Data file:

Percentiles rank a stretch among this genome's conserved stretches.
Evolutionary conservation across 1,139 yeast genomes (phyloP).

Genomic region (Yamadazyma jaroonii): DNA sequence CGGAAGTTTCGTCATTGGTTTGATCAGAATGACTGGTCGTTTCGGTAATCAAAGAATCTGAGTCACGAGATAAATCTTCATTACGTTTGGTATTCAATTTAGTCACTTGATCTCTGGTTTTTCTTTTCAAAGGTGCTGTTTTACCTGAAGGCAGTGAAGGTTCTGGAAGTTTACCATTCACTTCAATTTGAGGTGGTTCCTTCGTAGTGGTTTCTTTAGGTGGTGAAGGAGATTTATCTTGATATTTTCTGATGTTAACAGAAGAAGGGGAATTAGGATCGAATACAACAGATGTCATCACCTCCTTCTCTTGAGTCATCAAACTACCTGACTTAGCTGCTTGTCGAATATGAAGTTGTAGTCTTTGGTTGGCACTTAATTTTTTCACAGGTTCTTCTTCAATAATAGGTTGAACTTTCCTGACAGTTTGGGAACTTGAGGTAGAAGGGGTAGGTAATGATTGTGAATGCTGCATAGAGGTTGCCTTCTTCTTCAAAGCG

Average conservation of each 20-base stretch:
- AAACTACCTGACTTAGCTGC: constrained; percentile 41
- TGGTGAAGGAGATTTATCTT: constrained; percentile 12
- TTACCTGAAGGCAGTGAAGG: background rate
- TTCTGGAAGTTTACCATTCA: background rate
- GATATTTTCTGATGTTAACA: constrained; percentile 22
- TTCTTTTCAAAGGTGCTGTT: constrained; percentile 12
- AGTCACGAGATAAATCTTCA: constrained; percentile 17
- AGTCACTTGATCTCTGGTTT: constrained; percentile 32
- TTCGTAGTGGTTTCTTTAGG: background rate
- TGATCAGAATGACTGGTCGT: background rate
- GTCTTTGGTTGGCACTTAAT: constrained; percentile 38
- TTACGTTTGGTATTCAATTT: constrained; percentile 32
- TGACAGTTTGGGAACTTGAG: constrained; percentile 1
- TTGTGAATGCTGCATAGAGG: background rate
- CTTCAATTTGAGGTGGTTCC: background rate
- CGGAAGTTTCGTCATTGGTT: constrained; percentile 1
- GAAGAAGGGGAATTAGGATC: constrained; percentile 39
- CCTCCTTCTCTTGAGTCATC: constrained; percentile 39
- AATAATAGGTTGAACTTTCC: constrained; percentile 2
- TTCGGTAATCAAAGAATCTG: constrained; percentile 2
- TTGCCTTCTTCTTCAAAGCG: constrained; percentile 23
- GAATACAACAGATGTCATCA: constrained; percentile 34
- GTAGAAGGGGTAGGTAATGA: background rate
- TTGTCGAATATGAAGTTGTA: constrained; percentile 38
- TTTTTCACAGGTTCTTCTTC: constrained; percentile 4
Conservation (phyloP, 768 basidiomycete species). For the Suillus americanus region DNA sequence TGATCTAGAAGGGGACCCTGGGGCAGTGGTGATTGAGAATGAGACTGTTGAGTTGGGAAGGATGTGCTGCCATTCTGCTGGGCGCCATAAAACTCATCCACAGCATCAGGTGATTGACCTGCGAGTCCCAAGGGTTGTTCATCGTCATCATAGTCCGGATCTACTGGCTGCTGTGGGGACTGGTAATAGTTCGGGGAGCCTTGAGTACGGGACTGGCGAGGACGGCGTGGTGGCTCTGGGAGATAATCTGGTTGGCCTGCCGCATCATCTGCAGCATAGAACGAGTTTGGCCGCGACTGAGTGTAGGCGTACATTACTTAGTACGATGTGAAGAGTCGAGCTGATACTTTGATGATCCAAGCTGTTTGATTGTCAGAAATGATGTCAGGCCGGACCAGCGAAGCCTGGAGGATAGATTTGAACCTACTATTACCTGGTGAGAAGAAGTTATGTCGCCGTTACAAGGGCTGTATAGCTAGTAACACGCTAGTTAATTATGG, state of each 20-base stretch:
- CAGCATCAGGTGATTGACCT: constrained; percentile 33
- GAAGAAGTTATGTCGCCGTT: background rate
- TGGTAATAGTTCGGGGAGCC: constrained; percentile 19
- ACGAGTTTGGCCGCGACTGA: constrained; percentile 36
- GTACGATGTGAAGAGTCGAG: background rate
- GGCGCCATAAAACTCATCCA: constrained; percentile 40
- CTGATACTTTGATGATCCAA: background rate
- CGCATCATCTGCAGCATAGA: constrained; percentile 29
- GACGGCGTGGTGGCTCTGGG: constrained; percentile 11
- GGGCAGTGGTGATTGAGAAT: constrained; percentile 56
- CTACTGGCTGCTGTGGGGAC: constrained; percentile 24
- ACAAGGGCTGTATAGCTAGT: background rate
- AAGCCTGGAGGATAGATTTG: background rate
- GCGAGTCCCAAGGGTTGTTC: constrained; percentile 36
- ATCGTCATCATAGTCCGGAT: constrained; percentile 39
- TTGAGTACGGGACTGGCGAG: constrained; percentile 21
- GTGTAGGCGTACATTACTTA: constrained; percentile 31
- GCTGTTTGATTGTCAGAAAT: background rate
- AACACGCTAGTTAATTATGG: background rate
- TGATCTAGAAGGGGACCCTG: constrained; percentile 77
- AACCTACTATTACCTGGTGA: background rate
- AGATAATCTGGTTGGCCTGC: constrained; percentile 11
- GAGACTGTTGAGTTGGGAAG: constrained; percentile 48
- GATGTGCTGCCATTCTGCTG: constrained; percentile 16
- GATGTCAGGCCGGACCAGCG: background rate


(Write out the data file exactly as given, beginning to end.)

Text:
Percentiles rank a stretch among this genome's conserved stretches.
Evolutionary conservation across 1,139 yeast genomes (phyloP).

Genomic region (Yamadazyma jaroonii): DNA sequence CGGAAGTTTCGTCATTGGTTTGATCAGAATGACTGGTCGTTTCGGTAATCAAAGAATCTGAGTCACGAGATAAATCTTCATTACGTTTGGTATTCAATTTAGTCACTTGATCTCTGGTTTTTCTTTTCAAAGGTGCTGTTTTACCTGAAGGCAGTGAAGGTTCTGGAAGTTTACCATTCACTTCAATTTGAGGTGGTTCCTTCGTAGTGGTTTCTTTAGGTGGTGAAGGAGATTTATCTTGATATTTTCTGATGTTAACAGAAGAAGGGGAATTAGGATCGAATACAACAGATGTCATCACCTCCTTCTCTTGAGTCATCAAACTACCTGACTTAGCTGCTTGTCGAATATGAAGTTGTAGTCTTTGGTTGGCACTTAATTTTTTCACAGGTTCTTCTTCAATAATAGGTTGAACTTTCCTGACAGTTTGGGAACTTGAGGTAGAAGGGGTAGGTAATGATTGTGAATGCTGCATAGAGGTTGCCTTCTTCTTCAAAGCG

Average conservation of each 20-base stretch:
- AAACTACCTGACTTAGCTGC: constrained; percentile 41
- TGGTGAAGGAGATTTATCTT: constrained; percentile 12
- TTACCTGAAGGCAGTGAAGG: background rate
- TTCTGGAAGTTTACCATTCA: background rate
- GATATTTTCTGATGTTAACA: constrained; percentile 22
- TTCTTTTCAAAGGTGCTGTT: constrained; percentile 12
- AGTCACGAGATAAATCTTCA: constrained; percentile 17
- AGTCACTTGATCTCTGGTTT: constrained; percentile 32
- TTCGTAGTGGTTTCTTTAGG: background rate
- TGATCAGAATGACTGGTCGT: background rate
- GTCTTTGGTTGGCACTTAAT: constrained; percentile 38
- TTACGTTTGGTATTCAATTT: constrained; percentile 32
- TGACAGTTTGGGAACTTGAG: constrained; percentile 1
- TTGTGAATGCTGCATAGAGG: background rate
- CTTCAATTTGAGGTGGTTCC: background rate
- CGGAAGTTTCGTCATTGGTT: constrained; percentile 1
- GAAGAAGGGGAATTAGGATC: constrained; percentile 39
- CCTCCTTCTCTTGAGTCATC: constrained; percentile 39
- AATAATAGGTTGAACTTTCC: constrained; percentile 2
- TTCGGTAATCAAAGAATCTG: constrained; percentile 2
- TTGCCTTCTTCTTCAAAGCG: constrained; percentile 23
- GAATACAACAGATGTCATCA: constrained; percentile 34
- GTAGAAGGGGTAGGTAATGA: background rate
- TTGTCGAATATGAAGTTGTA: constrained; percentile 38
- TTTTTCACAGGTTCTTCTTC: constrained; percentile 4
Conservation (phyloP, 768 basidiomycete species). For the Suillus americanus region DNA sequence TGATCTAGAAGGGGACCCTGGGGCAGTGGTGATTGAGAATGAGACTGTTGAGTTGGGAAGGATGTGCTGCCATTCTGCTGGGCGCCATAAAACTCATCCACAGCATCAGGTGATTGACCTGCGAGTCCCAAGGGTTGTTCATCGTCATCATAGTCCGGATCTACTGGCTGCTGTGGGGACTGGTAATAGTTCGGGGAGCCTTGAGTACGGGACTGGCGAGGACGGCGTGGTGGCTCTGGGAGATAATCTGGTTGGCCTGCCGCATCATCTGCAGCATAGAACGAGTTTGGCCGCGACTGAGTGTAGGCGTACATTACTTAGTACGATGTGAAGAGTCGAGCTGATACTTTGATGATCCAAGCTGTTTGATTGTCAGAAATGATGTCAGGCCGGACCAGCGAAGCCTGGAGGATAGATTTGAACCTACTATTACCTGGTGAGAAGAAGTTATGTCGCCGTTACAAGGGCTGTATAGCTAGTAACACGCTAGTTAATTATGG, state of each 20-base stretch:
- CAGCATCAGGTGATTGACCT: constrained; percentile 33
- GAAGAAGTTATGTCGCCGTT: background rate
- TGGTAATAGTTCGGGGAGCC: constrained; percentile 19
- ACGAGTTTGGCCGCGACTGA: constrained; percentile 36
- GTACGATGTGAAGAGTCGAG: background rate
- GGCGCCATAAAACTCATCCA: constrained; percentile 40
- CTGATACTTTGATGATCCAA: background rate
- CGCATCATCTGCAGCATAGA: constrained; percentile 29
- GACGGCGTGGTGGCTCTGGG: constrained; percentile 11
- GGGCAGTGGTGATTGAGAAT: constrained; percentile 56
- CTACTGGCTGCTGTGGGGAC: constrained; percentile 24
- ACAAGGGCTGTATAGCTAGT: background rate
- AAGCCTGGAGGATAGATTTG: background rate
- GCGAGTCCCAAGGGTTGTTC: constrained; percentile 36
- ATCGTCATCATAGTCCGGAT: constrained; percentile 39
- TTGAGTACGGGACTGGCGAG: constrained; percentile 21
- GTGTAGGCGTACATTACTTA: constrained; percentile 31
- GCTGTTTGATTGTCAGAAAT: background rate
- AACACGCTAGTTAATTATGG: background rate
- TGATCTAGAAGGGGACCCTG: constrained; percentile 77
- AACCTACTATTACCTGGTGA: background rate
- AGATAATCTGGTTGGCCTGC: constrained; percentile 11
- GAGACTGTTGAGTTGGGAAG: constrained; percentile 48
- GATGTGCTGCCATTCTGCTG: constrained; percentile 16
- GATGTCAGGCCGGACCAGCG: background rate